Tuesday, October, 24th, 2017

A Mighty Rushing Wind

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Editor’s note: The following was written by Angela Ramage, former TFC trustee and alumni board member.

When I stepped up to the window of the old dining hall to take this photo I was not expecting to feel anything other than the need to photograph the fireplace before the wrecking ball hit. Soon the old dining hall and the two add-on buildings beside it will be gone. At that moment, only the afternoon light was slightly drifting through the windows. But suddenly before I could lift my camera, the entire room was aglow with light from the setting sun. It was beautiful and I was touched.

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Someone had placed a simple vase of flowers on the mantle. How fitting, I thought. Evelyn Forrest would have liked that very much, and I think Richard Forrest would have smiled at the idea as well. Then he may have mused: It’s over; it’s gone, and there is no way to return to an earlier time. Nothing is behind us now. We only have what lies before us, but we have memories. Oh, my, do we have memories.

This section of the building was the oldest structure on the campus. I don’t think there is anything older still standing and certainly nothing more meaningful. It is the place where Toccoa Falls College was fully committed to God’s work.

After the fire in 1913, Richard Forrest was solely tempted to give up the ministry at this location. Thinking about it, I would have been tempted to do the same. He was in his mid-twenties and in some ways had already lived a lifetime. He personally knew A. B. Simpson the well-known Presbyterian minister turned founder of The Christian & Missionary Alliance denomination. He also would have known others who were tremendous spiritual leaders and some who had roots in the Keswick revival movement in England. His spiritual heritage was rich.

At Simpson’s request, he and his wife Evelyn had become “home missionaries” and the results were dynamic. They had founded 14 Bible study groups in Florida that later became churches including the big one: First Alliance in Orlando and a small one in Punta Gora, Florida. Then Simpson turned his sights on Atlanta and asked the Forrests to help with the work there. They lived on Lucky Street downtown and cooked their meals over an open fireplace. The Forrests did not know it, but it was preparation for what would come later. Once again their ministry flourished and soon there was an even greater challenge placed before them—start a school for mountain children, who had no means of getting a formal education.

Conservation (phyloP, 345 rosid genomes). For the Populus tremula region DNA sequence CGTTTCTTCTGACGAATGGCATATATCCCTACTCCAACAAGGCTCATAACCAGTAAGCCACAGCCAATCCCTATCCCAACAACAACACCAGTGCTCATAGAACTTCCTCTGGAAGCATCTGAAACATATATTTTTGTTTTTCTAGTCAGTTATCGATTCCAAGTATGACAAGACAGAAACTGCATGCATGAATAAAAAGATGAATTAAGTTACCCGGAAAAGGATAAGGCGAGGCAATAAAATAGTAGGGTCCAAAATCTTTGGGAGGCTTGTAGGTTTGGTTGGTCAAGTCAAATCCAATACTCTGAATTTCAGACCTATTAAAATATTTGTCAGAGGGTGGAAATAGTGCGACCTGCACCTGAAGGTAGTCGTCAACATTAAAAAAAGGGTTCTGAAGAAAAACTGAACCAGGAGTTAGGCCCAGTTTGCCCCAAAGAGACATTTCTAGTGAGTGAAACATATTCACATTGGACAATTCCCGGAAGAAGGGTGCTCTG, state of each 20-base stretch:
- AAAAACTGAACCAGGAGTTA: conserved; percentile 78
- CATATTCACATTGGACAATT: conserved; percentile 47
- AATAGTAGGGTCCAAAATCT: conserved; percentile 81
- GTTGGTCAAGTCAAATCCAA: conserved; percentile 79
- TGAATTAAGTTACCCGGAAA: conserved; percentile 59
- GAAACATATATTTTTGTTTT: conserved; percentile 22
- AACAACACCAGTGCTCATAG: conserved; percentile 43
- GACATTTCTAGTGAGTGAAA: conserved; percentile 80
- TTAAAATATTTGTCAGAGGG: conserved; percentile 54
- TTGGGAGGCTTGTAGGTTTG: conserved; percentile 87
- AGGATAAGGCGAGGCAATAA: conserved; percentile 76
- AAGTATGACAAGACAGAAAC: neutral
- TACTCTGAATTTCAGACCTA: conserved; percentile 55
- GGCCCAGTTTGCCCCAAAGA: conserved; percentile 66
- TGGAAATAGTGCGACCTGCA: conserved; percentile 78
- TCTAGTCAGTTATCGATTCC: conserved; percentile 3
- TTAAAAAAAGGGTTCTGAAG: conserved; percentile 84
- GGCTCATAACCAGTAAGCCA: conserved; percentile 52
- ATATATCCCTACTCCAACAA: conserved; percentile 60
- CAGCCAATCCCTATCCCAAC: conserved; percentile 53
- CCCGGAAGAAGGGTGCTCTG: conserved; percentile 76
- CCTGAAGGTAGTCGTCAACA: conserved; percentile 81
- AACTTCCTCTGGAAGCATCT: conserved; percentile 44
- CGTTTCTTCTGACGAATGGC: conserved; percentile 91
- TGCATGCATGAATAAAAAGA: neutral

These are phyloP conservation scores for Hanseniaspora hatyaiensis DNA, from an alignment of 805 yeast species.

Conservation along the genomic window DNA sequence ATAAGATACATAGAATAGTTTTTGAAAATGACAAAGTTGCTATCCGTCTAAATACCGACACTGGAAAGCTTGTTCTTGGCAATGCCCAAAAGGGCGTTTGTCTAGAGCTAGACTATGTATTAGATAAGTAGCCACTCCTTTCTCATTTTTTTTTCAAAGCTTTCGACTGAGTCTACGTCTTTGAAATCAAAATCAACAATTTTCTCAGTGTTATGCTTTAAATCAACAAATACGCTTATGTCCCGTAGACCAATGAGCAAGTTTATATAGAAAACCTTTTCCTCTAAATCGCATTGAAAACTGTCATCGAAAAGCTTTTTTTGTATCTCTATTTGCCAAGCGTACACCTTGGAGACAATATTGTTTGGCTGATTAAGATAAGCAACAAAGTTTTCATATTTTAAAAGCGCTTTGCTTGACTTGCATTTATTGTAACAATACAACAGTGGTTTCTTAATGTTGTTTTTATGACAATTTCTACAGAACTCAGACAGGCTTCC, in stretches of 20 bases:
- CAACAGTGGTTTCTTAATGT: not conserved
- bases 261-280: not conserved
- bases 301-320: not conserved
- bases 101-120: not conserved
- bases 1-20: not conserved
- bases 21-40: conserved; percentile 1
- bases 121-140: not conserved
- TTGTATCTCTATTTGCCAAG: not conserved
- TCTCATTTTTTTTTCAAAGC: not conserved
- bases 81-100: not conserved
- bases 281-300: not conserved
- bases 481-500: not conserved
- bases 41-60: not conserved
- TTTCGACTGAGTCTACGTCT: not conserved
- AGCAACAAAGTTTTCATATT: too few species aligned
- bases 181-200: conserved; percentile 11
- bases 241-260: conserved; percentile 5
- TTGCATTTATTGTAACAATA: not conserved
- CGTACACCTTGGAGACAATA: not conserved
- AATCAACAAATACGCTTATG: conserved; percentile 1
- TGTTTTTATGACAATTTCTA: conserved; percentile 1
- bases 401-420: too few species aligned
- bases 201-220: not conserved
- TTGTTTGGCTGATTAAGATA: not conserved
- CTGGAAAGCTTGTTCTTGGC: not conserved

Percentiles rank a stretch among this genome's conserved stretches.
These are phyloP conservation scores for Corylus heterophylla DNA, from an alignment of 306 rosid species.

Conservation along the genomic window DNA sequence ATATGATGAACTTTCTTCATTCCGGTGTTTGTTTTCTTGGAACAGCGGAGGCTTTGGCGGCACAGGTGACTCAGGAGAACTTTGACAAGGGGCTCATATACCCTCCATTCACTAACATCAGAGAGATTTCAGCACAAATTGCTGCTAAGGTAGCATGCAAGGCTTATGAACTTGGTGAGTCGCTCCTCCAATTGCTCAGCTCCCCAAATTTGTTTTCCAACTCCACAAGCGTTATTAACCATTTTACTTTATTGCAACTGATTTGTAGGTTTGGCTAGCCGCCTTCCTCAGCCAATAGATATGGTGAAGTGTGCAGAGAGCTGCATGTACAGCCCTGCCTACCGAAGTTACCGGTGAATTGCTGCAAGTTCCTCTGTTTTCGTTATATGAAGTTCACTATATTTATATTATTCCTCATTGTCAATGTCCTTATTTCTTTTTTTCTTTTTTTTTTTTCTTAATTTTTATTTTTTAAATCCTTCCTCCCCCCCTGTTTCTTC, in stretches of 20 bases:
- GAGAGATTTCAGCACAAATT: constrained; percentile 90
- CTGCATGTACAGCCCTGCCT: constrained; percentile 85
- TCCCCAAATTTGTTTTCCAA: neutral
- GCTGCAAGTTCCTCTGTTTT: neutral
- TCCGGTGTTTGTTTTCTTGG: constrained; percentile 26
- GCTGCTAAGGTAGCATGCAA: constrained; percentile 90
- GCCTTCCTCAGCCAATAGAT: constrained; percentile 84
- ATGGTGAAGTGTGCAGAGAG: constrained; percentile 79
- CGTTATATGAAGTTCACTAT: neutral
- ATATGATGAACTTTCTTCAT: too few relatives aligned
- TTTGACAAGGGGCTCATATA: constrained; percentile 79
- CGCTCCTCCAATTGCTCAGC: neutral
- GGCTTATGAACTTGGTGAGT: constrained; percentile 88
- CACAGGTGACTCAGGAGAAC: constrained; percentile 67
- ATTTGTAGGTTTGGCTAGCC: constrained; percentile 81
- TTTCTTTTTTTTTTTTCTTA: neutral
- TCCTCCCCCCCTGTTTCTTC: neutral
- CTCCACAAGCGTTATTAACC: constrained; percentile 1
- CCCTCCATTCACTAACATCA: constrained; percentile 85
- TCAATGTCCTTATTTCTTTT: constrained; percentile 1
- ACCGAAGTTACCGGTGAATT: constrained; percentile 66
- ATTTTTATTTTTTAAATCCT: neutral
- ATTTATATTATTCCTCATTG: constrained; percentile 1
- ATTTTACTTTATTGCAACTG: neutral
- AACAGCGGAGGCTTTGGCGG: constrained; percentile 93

Years ago, the Rev. Jack McLaughlin, who was the pastor of the Punta Gorda church and later alumni director at TFC, put me in touch with Evelyn’s niece, who was living in the area. I remained friends with her up until her death. Over the years, she told me so much about the Forrests. There was always music in their house and in this building. People played pianos, sang, and laughed. Before she fell and broke her hip, Evelyn had been quite an active woman. She loved to make people laugh and always gathered many around her dinner table to eat. Once, as a joke, she even served turtle caught in the pond to her guests. She taught weekly Bible studies in Atlanta, Greenville, and Asheville while also teaching classes at the school. On top of this, she was one of the first women to teach the Bible on the radio! Her schedule was booked, but she always managed to have time for family and friends.

I also learned fun facts about the lives of those who lived at Toccoa Falls during those early years and silly things about the land. Evelyn’s niece often took a map of the school and showed me where landmarks were located—Indian Springs, the old lumber mill, and Little Falls that had been named Glenn Falls after a small stream in Appleton in Cecil County, Maryland, where Evelyn had grown up.

“Oh, yes,” she once confided. “Times were so hard. The folks had nothing, and everyone had to pitch in. Many wondered if Uncle Richard would give up but he didn’t.” We know for weeks after the fire, he searched for answers to his many questions. Most of us have done this same thing. We would have wandered around hoping that some divine answer would fall out of the sky in the form of a personal letter from God. In a way this is what happened. Digging in the smoldering ashes of Haddock Inn, God reminded him of His promise in Isaiah: There would be beauty for ashes (Isaiah 61:3).